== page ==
Monfils vs. Dolgopolov (MCA): The first week of a major offers an ideal opportunity to check out unusual shot-makers who usually fall before the tournament’s marquee rounds. Recognizing this potential, the Melbourne schedulers have featured on a show court this fascinating pas de deux between two men who can produce—or at least attempt—any shot in the book. Their match should remind viewers of the imaginative quality to tennis, often lost in this era of fitness and raw power. Both men focus more on the journey than the destination, and style than substance: not a recipe for major titles but certainly a recipe for entertainment.
Haas vs. Nieminen (Court 3): Most had abandoned hope in the German when he started last year outside the top 200. Bursting back into relevance over the spring and summer, the 34-year-old Haas should inspire other men near the twilight of their careers. Among them is Nieminen, a veteran Finnish lefty without much polish but perhaps with enough wrinkles in his game to frustrate the easily ruffled Haas.
Wozniacki vs. Lisicki (Hisense): The world #1 at this tournament last year, Wozniacki has plummeted to the edge of the top 10 while losing four of her last six matches at majors. Despite a hopeful fall, the Danish counterpuncher started this year in deflating fashion with early losses at Brisbane and Sydney, still mired in doubt and anxiety. Lisicki has won two of their three previous meetings behind a booming serve that allowed her to seize and retain control of the points before Wozniacki could settle into neutral mode. Outside the grass season, she struggled even more than her opponent did last year, and a surface that seems very slow may dilute her greatest weapon. In theory, though, her huge game could unnerve Wozniacki again by denying her the rhythm that she prefers.
Suarez Navarro vs. Errani (MCA): A pair of clay specialists meet on a slow, high-bouncing hard court that should not feel too foreign to them. Suarez Navarro has become a credible dark horse in Melbourne, defeating Venus in the second round a few years ago and extending the then-formidable Kvitova to a third set in the same round last year. Meanwhile, Errani reached the quarterfinals at last year’s Australian Open, the first significant result that signaled her breakthrough and thus the first key bundle of points that she must defend.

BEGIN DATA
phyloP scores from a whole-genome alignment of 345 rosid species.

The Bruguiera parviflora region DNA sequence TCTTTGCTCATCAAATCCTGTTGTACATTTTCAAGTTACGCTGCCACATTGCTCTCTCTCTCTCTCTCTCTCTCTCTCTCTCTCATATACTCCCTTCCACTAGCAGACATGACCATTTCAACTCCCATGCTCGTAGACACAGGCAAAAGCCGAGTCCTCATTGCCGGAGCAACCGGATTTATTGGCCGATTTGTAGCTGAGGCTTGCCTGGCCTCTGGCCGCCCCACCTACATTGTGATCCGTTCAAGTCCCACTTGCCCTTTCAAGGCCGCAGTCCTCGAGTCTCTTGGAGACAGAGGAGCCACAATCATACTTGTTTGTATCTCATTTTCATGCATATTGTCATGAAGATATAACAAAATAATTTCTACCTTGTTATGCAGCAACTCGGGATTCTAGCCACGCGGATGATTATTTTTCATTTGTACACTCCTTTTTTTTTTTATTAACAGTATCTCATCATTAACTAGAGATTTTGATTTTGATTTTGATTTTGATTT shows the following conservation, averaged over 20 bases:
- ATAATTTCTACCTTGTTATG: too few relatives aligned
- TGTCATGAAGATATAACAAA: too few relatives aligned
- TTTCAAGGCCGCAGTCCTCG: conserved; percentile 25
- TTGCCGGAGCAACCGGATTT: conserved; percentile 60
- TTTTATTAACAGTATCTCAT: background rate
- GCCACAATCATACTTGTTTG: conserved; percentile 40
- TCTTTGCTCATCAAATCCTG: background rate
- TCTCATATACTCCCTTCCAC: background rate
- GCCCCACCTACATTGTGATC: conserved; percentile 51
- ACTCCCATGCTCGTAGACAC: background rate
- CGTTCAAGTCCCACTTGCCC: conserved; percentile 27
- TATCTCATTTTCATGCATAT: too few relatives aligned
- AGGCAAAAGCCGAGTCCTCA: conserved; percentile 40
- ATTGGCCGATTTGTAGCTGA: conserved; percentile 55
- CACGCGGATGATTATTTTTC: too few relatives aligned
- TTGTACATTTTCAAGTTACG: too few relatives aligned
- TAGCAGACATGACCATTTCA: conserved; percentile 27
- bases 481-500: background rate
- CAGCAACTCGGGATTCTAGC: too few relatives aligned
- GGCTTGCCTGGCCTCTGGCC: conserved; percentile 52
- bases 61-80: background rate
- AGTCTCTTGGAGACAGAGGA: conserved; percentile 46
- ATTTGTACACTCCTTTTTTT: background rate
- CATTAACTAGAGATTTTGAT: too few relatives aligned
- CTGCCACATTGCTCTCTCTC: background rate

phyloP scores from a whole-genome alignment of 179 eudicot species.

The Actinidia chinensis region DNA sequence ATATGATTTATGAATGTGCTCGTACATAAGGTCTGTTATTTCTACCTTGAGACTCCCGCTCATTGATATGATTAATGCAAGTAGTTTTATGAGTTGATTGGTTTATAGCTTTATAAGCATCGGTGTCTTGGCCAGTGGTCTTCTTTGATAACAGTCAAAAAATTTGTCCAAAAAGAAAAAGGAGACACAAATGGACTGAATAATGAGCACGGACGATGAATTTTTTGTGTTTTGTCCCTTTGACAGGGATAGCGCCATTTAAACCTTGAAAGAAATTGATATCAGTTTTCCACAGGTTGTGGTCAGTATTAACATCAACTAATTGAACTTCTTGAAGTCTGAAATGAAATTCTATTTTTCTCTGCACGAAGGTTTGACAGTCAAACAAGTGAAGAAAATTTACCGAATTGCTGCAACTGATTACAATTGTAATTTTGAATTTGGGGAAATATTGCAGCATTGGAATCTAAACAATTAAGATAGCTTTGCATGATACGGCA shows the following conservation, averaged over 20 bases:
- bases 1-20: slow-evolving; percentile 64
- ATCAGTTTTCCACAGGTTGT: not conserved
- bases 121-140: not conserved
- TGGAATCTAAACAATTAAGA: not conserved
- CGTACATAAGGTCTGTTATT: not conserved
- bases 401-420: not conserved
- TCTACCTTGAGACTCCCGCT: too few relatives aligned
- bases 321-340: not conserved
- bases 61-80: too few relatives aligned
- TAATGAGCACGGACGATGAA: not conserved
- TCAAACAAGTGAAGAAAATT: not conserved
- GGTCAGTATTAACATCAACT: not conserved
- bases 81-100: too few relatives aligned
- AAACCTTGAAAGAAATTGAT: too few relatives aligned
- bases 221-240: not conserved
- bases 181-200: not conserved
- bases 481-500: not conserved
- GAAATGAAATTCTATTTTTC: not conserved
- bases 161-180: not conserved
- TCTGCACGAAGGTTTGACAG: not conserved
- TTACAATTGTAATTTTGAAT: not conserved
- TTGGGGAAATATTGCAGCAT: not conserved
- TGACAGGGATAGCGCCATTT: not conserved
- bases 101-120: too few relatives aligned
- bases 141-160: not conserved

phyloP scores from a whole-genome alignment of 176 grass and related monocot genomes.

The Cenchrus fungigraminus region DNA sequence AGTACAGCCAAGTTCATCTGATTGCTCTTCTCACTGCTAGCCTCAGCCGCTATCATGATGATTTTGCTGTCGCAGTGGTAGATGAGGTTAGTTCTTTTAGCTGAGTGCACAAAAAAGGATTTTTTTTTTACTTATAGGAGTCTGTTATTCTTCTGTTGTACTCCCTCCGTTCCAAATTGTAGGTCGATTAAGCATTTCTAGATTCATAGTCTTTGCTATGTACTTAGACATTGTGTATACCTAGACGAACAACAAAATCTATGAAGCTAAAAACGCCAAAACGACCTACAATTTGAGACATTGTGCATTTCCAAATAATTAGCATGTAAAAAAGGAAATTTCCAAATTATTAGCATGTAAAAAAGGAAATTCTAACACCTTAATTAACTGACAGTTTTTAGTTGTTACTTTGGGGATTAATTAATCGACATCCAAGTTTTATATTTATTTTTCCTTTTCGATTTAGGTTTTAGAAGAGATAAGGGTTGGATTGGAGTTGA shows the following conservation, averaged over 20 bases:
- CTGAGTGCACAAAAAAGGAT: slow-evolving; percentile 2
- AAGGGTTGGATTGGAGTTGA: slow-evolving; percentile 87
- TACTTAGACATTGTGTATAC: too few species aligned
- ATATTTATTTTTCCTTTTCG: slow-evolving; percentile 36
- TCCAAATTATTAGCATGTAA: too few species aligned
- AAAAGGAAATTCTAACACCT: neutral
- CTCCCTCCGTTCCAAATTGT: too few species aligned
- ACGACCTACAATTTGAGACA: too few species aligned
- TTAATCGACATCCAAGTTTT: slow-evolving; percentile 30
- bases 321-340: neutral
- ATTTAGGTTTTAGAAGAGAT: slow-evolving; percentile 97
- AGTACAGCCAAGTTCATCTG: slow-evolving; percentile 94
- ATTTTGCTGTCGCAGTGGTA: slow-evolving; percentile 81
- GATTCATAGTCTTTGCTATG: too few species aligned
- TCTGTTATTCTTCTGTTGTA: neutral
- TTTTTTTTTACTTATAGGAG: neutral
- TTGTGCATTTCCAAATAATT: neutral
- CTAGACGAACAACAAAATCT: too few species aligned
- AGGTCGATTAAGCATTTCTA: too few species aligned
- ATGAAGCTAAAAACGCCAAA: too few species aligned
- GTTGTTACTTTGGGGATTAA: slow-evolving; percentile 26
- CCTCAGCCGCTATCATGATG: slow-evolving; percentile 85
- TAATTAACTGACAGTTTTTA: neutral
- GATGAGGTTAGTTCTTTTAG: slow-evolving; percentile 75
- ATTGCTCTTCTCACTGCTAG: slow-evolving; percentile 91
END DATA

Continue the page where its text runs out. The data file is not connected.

Schiavone vs. Kvitova (MCA): This match could get gruesome quickly if both of them play as they did earlier in January. At the Hopman Cup, the aging Schiavone struggled to find the service box or her groundstroke timing, while Kvitova struggled to find any part of the court in Brisbane and Sydney. Those efforts prolonged a span in which the former Wimbledon champion has lost seven of her last ten matches, suggesting that she will bring little of the confidence necessary to execute her high-risk game. Schiavone nearly ended Kvitova’s title defense at the All England Club last year, suggesting that this match may contain as much upset potential as Wozniacki-Lisicki.
Oudin vs. Robson (Court 3): Phenoms past and present collide in this meeting of careers headed in opposite directions. While Oudin did resurface last summer with her first career title, she has extracted little from her counterpunching game since the US Open quarterfinal that vaulted her to fame perhaps too early. A highly awaited presence as soon as she won junior Wimbledon, Robson progressed significantly last season in both power and consistency, ultimately reaching the second week of the US Open. Will both of their trends continue, or will Oudin blunt the British lefty’s attack?
Petrova vs. Date-Krumm (Court 6): Surely not much longer on display, the age-defying Date-Krumm merits a trip to the outer courts for her sharply angled groundstrokes and the joy with which she competes. As if one needed any further reason to watch this match, Petrova produces ample entertainment with her percussive serves and crisp volleys, not to mention her bursts of classically Russian angst.
Putintseva vs. McHale (Court 7): As she recovers from the mono that sidelined her last year, the young American might have preferred a less intense opponent than the yowling, perpetually emoting bundle of energy that is Putintseva. The junior exudes with talent as well as aggression, so the quiet McHale cannot take her opponent in this stark clash of personalities too lightly.
After the mega-preview of the Australian Open men’s draw appeared yesterday, we take the same type of look at the women’s draw.
First quarter: Like fellow defending champion Djokovic, Azarenka cruised through the first week of last year’s tournament. Also like Djokovic, she should do so again this year against an early slate of opponents that features nobody more remarkable than Radwanska’s younger sister. Urszula Radwanska recently lost to Wozniacki, which should tell you all that you need to know about her current form, and her sister can offer her little advice on how to solve Azarenka’s ruthless baseline attack. The world #1 has taken the sensible position that this year’s tournament is a new opportunity for triumph rather than a chunk of territory to defend, an attitude that should help her advance deep into the draw. While the quirky game of Roberta Vinci might bemuse her temporarily, Azarenka probably has less to fear from any opponent in her quarter than from the Australian summer heat, which has proved an Achilles heel for her before.